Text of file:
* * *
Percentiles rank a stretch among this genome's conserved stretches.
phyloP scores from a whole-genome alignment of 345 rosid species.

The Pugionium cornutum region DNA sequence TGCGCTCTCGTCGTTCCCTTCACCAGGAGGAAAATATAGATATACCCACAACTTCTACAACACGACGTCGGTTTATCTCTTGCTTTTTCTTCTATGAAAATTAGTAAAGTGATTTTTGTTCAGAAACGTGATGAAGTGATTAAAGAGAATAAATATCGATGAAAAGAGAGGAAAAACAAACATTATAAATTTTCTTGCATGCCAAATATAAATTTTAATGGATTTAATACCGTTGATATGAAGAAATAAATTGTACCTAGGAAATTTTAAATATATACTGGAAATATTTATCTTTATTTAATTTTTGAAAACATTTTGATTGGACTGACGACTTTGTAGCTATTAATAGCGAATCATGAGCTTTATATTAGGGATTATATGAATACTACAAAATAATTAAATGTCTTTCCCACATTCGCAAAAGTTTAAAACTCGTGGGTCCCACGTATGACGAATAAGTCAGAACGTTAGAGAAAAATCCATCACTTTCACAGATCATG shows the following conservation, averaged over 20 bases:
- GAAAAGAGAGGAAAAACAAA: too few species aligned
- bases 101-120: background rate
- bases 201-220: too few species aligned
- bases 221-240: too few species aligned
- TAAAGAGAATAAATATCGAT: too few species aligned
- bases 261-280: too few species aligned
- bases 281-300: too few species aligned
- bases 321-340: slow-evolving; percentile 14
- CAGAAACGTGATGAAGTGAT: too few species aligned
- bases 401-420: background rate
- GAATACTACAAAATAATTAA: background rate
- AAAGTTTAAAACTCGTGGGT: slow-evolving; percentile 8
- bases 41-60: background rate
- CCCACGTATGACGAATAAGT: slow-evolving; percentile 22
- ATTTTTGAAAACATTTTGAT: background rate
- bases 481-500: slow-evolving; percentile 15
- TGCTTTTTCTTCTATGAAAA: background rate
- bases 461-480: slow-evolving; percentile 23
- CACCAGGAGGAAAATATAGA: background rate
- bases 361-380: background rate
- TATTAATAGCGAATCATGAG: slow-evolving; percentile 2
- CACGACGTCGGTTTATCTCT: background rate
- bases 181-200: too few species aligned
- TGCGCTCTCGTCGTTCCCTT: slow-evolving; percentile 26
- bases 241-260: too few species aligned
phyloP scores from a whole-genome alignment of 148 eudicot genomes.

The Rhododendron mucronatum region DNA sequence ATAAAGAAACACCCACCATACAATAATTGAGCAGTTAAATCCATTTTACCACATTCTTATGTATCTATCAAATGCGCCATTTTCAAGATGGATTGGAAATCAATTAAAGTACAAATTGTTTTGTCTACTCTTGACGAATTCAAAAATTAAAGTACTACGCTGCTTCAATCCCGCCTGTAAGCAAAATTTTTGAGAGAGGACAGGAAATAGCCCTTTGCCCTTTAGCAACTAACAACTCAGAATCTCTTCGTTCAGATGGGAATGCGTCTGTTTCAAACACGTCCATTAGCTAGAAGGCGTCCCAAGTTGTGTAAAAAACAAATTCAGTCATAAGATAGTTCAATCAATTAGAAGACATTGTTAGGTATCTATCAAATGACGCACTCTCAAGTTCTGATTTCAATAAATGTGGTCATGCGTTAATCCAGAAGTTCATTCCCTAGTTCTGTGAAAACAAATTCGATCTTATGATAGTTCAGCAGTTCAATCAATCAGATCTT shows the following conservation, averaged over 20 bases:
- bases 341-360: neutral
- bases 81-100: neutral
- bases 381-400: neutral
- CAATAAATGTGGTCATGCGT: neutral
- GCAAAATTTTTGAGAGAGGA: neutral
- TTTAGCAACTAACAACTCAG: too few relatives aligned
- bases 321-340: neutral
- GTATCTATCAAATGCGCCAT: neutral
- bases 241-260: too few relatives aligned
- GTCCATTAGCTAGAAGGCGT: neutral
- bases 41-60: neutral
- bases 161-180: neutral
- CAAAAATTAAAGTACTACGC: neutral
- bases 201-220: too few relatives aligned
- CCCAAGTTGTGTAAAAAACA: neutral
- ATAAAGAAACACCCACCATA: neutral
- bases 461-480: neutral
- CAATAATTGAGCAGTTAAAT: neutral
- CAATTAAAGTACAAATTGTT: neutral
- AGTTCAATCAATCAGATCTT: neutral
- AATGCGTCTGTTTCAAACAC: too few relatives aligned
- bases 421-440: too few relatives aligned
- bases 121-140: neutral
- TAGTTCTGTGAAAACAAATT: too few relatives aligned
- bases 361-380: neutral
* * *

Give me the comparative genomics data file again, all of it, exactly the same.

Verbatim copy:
Percentiles rank a stretch among this genome's conserved stretches.
phyloP scores from a whole-genome alignment of 345 rosid species.

The Pugionium cornutum region DNA sequence TGCGCTCTCGTCGTTCCCTTCACCAGGAGGAAAATATAGATATACCCACAACTTCTACAACACGACGTCGGTTTATCTCTTGCTTTTTCTTCTATGAAAATTAGTAAAGTGATTTTTGTTCAGAAACGTGATGAAGTGATTAAAGAGAATAAATATCGATGAAAAGAGAGGAAAAACAAACATTATAAATTTTCTTGCATGCCAAATATAAATTTTAATGGATTTAATACCGTTGATATGAAGAAATAAATTGTACCTAGGAAATTTTAAATATATACTGGAAATATTTATCTTTATTTAATTTTTGAAAACATTTTGATTGGACTGACGACTTTGTAGCTATTAATAGCGAATCATGAGCTTTATATTAGGGATTATATGAATACTACAAAATAATTAAATGTCTTTCCCACATTCGCAAAAGTTTAAAACTCGTGGGTCCCACGTATGACGAATAAGTCAGAACGTTAGAGAAAAATCCATCACTTTCACAGATCATG shows the following conservation, averaged over 20 bases:
- GAAAAGAGAGGAAAAACAAA: too few species aligned
- bases 101-120: background rate
- bases 201-220: too few species aligned
- bases 221-240: too few species aligned
- TAAAGAGAATAAATATCGAT: too few species aligned
- bases 261-280: too few species aligned
- bases 281-300: too few species aligned
- bases 321-340: slow-evolving; percentile 14
- CAGAAACGTGATGAAGTGAT: too few species aligned
- bases 401-420: background rate
- GAATACTACAAAATAATTAA: background rate
- AAAGTTTAAAACTCGTGGGT: slow-evolving; percentile 8
- bases 41-60: background rate
- CCCACGTATGACGAATAAGT: slow-evolving; percentile 22
- ATTTTTGAAAACATTTTGAT: background rate
- bases 481-500: slow-evolving; percentile 15
- TGCTTTTTCTTCTATGAAAA: background rate
- bases 461-480: slow-evolving; percentile 23
- CACCAGGAGGAAAATATAGA: background rate
- bases 361-380: background rate
- TATTAATAGCGAATCATGAG: slow-evolving; percentile 2
- CACGACGTCGGTTTATCTCT: background rate
- bases 181-200: too few species aligned
- TGCGCTCTCGTCGTTCCCTT: slow-evolving; percentile 26
- bases 241-260: too few species aligned
phyloP scores from a whole-genome alignment of 148 eudicot genomes.

The Rhododendron mucronatum region DNA sequence ATAAAGAAACACCCACCATACAATAATTGAGCAGTTAAATCCATTTTACCACATTCTTATGTATCTATCAAATGCGCCATTTTCAAGATGGATTGGAAATCAATTAAAGTACAAATTGTTTTGTCTACTCTTGACGAATTCAAAAATTAAAGTACTACGCTGCTTCAATCCCGCCTGTAAGCAAAATTTTTGAGAGAGGACAGGAAATAGCCCTTTGCCCTTTAGCAACTAACAACTCAGAATCTCTTCGTTCAGATGGGAATGCGTCTGTTTCAAACACGTCCATTAGCTAGAAGGCGTCCCAAGTTGTGTAAAAAACAAATTCAGTCATAAGATAGTTCAATCAATTAGAAGACATTGTTAGGTATCTATCAAATGACGCACTCTCAAGTTCTGATTTCAATAAATGTGGTCATGCGTTAATCCAGAAGTTCATTCCCTAGTTCTGTGAAAACAAATTCGATCTTATGATAGTTCAGCAGTTCAATCAATCAGATCTT shows the following conservation, averaged over 20 bases:
- bases 341-360: neutral
- bases 81-100: neutral
- bases 381-400: neutral
- CAATAAATGTGGTCATGCGT: neutral
- GCAAAATTTTTGAGAGAGGA: neutral
- TTTAGCAACTAACAACTCAG: too few relatives aligned
- bases 321-340: neutral
- GTATCTATCAAATGCGCCAT: neutral
- bases 241-260: too few relatives aligned
- GTCCATTAGCTAGAAGGCGT: neutral
- bases 41-60: neutral
- bases 161-180: neutral
- CAAAAATTAAAGTACTACGC: neutral
- bases 201-220: too few relatives aligned
- CCCAAGTTGTGTAAAAAACA: neutral
- ATAAAGAAACACCCACCATA: neutral
- bases 461-480: neutral
- CAATAATTGAGCAGTTAAAT: neutral
- CAATTAAAGTACAAATTGTT: neutral
- AGTTCAATCAATCAGATCTT: neutral
- AATGCGTCTGTTTCAAACAC: too few relatives aligned
- bases 421-440: too few relatives aligned
- bases 121-140: neutral
- TAGTTCTGTGAAAACAAATT: too few relatives aligned
- bases 361-380: neutral